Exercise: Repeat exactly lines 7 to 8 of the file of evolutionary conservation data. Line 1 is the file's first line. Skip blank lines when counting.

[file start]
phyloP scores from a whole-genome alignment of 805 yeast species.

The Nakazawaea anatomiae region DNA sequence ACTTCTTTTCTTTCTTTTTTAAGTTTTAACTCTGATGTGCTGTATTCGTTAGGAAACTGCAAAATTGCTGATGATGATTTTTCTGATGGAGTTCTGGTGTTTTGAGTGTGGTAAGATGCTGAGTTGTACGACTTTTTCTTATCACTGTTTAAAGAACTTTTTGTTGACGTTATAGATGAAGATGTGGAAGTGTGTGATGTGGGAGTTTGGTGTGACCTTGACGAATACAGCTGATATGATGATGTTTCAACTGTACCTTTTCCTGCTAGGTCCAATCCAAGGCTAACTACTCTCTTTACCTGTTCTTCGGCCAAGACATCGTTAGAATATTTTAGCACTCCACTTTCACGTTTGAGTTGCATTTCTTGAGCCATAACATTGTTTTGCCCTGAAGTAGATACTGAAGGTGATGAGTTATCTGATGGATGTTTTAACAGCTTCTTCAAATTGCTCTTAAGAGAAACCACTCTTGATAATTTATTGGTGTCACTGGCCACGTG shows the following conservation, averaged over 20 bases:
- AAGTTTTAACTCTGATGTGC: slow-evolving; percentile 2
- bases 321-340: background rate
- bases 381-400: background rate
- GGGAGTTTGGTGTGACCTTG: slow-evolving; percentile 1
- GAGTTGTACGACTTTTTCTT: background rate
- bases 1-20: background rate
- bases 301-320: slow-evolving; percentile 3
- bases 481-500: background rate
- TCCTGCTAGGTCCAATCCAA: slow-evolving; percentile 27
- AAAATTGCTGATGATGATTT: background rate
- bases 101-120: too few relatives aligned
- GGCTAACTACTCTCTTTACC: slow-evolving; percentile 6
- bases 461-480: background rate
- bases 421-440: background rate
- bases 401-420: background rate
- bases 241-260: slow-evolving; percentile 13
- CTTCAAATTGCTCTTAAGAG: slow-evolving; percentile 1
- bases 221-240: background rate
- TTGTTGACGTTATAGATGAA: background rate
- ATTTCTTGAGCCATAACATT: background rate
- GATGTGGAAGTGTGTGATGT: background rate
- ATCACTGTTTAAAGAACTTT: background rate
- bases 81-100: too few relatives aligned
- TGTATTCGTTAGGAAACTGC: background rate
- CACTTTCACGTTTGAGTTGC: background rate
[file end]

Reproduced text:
- GAGTTGTACGACTTTTTCTT: background rate
- bases 1-20: background rate